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Optimizing the dose and long-term efficacy of sublingual immunotherapy

Published online: December 8, 2018

Seasonal allergic rhinitis is a considerable health and economic burden worldwide, not only impairing the quality of life of sufferers of all age groups but also decreasing the productivity of the workforce. Japanese cedar (JC) pollen allergy (pollinosis) affects approximately 25% of the Japanese population; indeed, it has been termed the “national affliction”. Sublingual immunotherapy (SLIT) for JC pollinosis was introduced in 2014 in the form of standardized JC pollen extract drops, but the dose required to obtain an optimal response in JC pollinosis patients has not been determined. More recently, fast-dissolving tablets for SLIT have been developed that promise to allow more accurate dose optimization.

In an original article recently published in The Journal of Allergy and Clinical Immunology: In Practice, Gotoh and colleagues conducted a placebo-controlled multi-arm clinical trial that aimed to determine the optimal dose of standardized JC pollen SLIT tablets, their efficacy in relation to duration of treatment, including disease-modifying effects, and the safety of long-term administration.

The trial included JC pollinosis patients between 5 and 64 years of age who were allocated to four groups with three treatment doses. Efficacy was evaluated as a reduction in allergic rhinitis symptoms and medication use. In the first year, the optimal dose was determined based on statistically significant differences in efficacy between the treatment dose groups, with a favorable safety profile. Patients were then reassigned to receive optimal SLIT dose or placebo over the next 2 years. Over the course of the 3-year trial, the optimal SLIT dose resulted in significant improvements in rhinitis symptoms, medication use, and quality of life, and exhibited a benign safety profile.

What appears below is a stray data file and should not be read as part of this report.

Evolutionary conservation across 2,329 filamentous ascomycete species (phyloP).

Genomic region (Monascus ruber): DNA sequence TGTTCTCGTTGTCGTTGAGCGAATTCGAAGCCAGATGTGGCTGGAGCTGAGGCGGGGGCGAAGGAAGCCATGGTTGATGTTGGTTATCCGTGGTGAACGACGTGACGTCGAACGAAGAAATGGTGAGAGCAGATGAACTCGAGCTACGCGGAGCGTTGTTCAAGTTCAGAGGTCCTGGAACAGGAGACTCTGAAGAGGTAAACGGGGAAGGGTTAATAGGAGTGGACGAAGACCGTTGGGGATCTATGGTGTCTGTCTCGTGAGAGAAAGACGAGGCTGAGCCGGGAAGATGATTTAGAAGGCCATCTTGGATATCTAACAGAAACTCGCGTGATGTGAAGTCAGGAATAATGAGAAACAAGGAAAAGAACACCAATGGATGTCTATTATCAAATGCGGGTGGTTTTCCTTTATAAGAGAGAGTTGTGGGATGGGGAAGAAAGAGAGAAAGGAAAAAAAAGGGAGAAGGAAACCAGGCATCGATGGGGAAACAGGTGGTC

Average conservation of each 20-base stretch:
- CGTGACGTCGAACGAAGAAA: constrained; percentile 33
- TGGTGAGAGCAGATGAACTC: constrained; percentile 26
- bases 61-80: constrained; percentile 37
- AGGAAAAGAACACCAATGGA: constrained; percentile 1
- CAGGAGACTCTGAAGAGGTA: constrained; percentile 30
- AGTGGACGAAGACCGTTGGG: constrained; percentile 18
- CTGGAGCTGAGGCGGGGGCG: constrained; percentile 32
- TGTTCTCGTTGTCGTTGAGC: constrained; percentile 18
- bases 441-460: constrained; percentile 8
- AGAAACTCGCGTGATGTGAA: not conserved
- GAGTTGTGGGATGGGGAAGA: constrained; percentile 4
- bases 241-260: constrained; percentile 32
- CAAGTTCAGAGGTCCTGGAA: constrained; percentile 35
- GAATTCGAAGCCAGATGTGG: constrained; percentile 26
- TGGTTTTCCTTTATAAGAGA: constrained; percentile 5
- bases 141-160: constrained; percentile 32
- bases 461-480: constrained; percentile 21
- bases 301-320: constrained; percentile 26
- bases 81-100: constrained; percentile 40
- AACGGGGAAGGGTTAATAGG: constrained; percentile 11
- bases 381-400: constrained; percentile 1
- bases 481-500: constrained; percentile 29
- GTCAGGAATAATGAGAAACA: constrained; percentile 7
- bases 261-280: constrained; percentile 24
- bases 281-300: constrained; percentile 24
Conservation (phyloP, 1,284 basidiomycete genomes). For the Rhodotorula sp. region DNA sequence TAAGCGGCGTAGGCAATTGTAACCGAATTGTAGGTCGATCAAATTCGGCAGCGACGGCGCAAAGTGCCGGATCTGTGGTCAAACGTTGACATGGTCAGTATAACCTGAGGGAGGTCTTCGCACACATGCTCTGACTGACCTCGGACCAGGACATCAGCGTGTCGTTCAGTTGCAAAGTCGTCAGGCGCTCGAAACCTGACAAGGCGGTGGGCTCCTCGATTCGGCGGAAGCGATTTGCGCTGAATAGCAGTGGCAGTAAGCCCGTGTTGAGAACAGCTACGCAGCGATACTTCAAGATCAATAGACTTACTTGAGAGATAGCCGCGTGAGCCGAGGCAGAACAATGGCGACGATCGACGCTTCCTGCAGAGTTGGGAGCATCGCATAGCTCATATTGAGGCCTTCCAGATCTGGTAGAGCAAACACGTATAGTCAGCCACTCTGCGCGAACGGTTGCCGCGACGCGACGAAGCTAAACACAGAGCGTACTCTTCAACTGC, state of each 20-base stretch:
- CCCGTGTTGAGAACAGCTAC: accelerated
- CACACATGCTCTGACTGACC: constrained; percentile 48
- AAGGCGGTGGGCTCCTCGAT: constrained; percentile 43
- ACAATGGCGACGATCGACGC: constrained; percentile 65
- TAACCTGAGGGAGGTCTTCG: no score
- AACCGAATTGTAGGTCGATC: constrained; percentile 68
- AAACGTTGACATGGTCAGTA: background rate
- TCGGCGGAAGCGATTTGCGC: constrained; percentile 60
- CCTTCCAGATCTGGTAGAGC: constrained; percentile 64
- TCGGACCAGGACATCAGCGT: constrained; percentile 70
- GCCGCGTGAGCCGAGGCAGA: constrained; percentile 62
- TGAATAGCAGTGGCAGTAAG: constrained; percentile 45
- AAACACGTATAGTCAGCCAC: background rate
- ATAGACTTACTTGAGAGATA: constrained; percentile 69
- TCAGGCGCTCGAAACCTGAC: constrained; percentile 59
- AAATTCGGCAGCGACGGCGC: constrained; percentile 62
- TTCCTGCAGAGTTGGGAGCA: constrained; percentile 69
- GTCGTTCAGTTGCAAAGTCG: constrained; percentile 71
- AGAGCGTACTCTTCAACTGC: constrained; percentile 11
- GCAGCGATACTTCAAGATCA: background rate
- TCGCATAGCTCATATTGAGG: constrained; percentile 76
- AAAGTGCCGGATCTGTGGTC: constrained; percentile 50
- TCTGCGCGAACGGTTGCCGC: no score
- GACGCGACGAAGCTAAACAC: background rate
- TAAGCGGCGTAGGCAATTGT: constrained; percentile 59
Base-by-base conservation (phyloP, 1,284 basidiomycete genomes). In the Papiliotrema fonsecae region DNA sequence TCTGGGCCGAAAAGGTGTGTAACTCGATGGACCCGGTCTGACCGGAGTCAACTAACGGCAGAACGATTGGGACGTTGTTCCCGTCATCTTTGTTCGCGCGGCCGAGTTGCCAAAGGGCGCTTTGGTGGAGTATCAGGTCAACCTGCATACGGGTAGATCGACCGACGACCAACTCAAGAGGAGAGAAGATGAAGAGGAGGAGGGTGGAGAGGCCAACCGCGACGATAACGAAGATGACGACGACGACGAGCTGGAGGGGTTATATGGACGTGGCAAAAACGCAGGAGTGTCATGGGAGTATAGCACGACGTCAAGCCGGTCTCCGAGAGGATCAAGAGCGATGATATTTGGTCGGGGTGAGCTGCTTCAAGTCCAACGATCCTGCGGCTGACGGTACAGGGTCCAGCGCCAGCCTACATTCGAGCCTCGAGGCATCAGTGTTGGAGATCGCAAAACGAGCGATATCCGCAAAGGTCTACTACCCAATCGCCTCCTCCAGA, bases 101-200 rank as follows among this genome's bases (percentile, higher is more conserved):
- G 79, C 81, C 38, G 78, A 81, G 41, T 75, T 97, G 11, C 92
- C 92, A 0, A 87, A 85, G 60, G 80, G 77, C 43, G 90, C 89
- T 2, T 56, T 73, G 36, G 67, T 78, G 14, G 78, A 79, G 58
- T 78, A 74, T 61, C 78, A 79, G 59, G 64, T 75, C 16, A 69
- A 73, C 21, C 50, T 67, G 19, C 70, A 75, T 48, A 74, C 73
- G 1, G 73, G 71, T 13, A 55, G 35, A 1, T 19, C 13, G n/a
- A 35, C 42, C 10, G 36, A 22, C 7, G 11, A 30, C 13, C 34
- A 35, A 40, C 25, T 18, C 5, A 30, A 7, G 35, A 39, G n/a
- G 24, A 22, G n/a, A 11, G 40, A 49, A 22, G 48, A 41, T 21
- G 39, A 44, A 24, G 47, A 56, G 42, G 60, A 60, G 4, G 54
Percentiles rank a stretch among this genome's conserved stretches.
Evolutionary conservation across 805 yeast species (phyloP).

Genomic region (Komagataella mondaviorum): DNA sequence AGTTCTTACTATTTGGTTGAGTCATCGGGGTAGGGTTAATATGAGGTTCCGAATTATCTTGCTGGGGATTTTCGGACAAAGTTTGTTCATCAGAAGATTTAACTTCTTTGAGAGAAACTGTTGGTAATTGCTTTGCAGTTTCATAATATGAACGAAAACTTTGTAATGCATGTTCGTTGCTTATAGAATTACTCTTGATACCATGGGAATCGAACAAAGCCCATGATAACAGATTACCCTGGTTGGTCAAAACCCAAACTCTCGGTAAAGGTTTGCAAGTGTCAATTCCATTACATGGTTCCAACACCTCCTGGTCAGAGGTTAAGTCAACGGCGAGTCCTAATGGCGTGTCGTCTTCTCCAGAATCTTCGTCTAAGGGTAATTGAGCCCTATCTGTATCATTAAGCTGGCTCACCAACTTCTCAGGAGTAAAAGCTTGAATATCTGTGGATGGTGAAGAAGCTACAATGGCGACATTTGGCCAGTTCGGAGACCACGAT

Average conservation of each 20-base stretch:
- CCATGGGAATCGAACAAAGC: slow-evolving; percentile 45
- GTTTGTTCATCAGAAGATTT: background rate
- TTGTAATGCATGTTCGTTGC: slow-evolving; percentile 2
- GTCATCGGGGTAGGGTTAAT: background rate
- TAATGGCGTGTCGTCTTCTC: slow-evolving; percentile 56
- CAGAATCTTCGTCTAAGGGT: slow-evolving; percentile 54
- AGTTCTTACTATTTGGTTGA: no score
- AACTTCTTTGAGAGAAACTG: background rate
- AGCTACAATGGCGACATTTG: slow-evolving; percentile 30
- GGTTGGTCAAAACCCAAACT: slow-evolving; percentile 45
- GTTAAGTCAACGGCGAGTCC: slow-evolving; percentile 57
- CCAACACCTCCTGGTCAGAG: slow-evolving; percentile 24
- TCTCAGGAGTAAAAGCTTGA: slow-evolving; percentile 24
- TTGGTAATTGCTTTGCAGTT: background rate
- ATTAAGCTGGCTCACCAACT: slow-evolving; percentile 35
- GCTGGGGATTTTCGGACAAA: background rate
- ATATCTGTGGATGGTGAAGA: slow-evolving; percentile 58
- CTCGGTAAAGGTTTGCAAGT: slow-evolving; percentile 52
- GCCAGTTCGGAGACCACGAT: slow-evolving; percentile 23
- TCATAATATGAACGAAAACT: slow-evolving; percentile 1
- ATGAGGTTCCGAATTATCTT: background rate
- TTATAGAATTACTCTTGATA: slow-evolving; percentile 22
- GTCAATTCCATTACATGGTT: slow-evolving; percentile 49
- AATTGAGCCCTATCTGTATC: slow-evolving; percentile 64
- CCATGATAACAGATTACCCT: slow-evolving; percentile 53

The trial outcomes suggest that dose optimization is an important consideration in SLIT therapy to ensure maximal efficacy with continuous improvement. The results also revealed that the optimal SLIT dose had a disease-modifying effect, which is one of the major goals of allergen immunotherapy.

The Journal of Allergy and Clinical Immunology: In Practice is an official journal of the AAAAI, focusing on practical information for the practicing clinician.